Colorado Voters to Decide on Wolf Reintroduction

By author of The Realblog with Stephanie Mallory

State officials say the canines may already be living in the northwest part of the state

Colorado voters will decide this fall whether or not to reintroduce wolves into the state, but Colorado Parks and Wildlife officials believe the canines may already be there. 

CBSDenver.com reports a likely sighting of wolves earlier this month, which has spurred both supporters and opponents of wolf reintroduction to speak up in favor of their respective arguments.

“It is a compelling reason for the people of Colorado to embrace and enact Initiative 107 in the fall,” said Rob Edward, president of the Rocky Mountain Wolf Action Fund. “We need to reintroduce wolves, and that is what Initiative 107 is about.”

Colorado Parks and Wildlife say the discovery of a scavenged elk carcass near Irish Canyon is only a few miles from where an eyewitness spotted six large canids traveling together last October. The eyewitness was in a hunting party and posted video of wolves near the Wyoming and Utah borders.

This combination of evidence, along with a photo of possible tracks, suggests a pack of gray wolves may now be living in the state.

“We don’t need this ballot initiative, and we don’t need a forced introduction of the wolves into the state,” said Blake Henning, chief conservation officer of the Rocky Mountain Elk Foundation (RMEF). “They’re moving that direction; they are in [Colorado already] so let’s allow the natural migration of these animals to occur.”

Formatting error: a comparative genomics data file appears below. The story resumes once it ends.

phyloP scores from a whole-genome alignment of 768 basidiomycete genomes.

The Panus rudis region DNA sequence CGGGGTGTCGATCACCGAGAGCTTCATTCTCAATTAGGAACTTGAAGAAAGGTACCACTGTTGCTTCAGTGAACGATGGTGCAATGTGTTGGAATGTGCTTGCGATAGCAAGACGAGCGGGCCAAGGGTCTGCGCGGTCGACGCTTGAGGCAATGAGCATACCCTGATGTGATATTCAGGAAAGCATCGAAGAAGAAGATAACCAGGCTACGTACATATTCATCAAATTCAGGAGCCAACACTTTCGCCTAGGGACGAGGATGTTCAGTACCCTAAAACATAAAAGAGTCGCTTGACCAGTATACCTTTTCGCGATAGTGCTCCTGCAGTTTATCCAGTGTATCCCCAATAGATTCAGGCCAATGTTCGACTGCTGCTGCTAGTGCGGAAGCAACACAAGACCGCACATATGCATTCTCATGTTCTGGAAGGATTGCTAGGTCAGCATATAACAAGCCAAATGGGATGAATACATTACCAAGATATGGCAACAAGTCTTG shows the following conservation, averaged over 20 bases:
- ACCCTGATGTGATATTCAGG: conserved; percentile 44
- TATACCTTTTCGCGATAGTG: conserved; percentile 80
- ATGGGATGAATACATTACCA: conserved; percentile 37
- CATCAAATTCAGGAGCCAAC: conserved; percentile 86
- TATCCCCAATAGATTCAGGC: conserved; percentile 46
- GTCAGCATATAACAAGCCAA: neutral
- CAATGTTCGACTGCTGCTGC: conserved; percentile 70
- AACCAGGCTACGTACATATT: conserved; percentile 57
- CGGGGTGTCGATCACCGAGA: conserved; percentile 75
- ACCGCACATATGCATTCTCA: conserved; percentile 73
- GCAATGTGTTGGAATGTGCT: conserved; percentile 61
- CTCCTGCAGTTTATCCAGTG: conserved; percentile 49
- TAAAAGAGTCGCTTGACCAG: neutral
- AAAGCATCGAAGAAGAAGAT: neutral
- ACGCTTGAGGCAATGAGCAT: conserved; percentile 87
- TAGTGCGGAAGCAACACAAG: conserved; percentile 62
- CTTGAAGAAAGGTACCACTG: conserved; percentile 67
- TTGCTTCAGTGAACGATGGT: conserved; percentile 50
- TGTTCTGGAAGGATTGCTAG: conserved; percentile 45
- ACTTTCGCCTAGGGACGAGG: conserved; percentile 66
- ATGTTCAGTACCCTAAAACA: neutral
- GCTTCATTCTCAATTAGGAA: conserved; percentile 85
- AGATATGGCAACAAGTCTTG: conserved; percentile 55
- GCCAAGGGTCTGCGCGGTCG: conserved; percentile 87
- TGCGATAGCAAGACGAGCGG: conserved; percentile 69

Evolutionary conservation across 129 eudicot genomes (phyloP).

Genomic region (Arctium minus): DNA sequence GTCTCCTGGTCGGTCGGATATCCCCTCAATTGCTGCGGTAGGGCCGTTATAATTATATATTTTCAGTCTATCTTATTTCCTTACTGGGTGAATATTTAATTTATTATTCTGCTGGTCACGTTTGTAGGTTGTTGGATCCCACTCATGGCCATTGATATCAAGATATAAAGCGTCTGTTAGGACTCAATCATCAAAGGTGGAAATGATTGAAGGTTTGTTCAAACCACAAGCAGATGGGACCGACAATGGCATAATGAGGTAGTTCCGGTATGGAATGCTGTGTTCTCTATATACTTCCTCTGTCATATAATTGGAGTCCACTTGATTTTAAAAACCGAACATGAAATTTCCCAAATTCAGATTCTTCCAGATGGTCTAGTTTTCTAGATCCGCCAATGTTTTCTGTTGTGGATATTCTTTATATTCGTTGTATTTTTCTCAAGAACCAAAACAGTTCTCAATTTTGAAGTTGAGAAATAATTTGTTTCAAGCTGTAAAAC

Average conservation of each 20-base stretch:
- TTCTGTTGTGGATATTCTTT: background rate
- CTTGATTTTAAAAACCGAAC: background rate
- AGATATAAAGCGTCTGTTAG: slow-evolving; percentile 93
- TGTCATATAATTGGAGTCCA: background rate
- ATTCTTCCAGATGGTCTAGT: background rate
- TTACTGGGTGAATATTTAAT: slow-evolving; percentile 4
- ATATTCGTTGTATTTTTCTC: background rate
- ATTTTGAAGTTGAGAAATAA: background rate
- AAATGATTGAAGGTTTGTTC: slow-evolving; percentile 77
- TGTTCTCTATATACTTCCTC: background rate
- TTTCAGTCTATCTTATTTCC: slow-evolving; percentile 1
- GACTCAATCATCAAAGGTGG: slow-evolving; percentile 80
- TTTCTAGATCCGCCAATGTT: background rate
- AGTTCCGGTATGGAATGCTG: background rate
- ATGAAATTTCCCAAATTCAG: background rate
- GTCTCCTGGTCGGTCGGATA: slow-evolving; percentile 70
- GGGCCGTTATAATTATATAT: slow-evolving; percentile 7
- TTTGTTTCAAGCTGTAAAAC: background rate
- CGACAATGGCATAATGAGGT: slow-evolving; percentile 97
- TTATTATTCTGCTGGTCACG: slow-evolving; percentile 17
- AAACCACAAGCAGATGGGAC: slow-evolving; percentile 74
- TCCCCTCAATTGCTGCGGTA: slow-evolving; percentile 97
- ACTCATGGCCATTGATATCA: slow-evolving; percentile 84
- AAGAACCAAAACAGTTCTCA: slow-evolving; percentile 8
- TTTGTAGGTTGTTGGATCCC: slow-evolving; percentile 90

The RMEF, which has 17,000 members in Colorado, says it wants to see the elk population well-managed at healthy, abundant populations. The foundation has already come out against the wolf reintroduction initiative.

The Colorado Secretary of State’s office announced Monday that proponents had gathered enough signatures to get Initiative 107 — “Restoration of Gray Wolves” — on the 2020 General Election ballot.

Advocates say having gray wolves back in Colorado could restore the state’s natural balance and believe it should be for the people to decide.

Opponents say the decision should be made by experts with Colorado Parks and Wildlife.

Currently, the initiative specifies that reintroduction would happen on BLM land in western Colorado and would include a fund to reimburse ranchers if wolves kill livestock.

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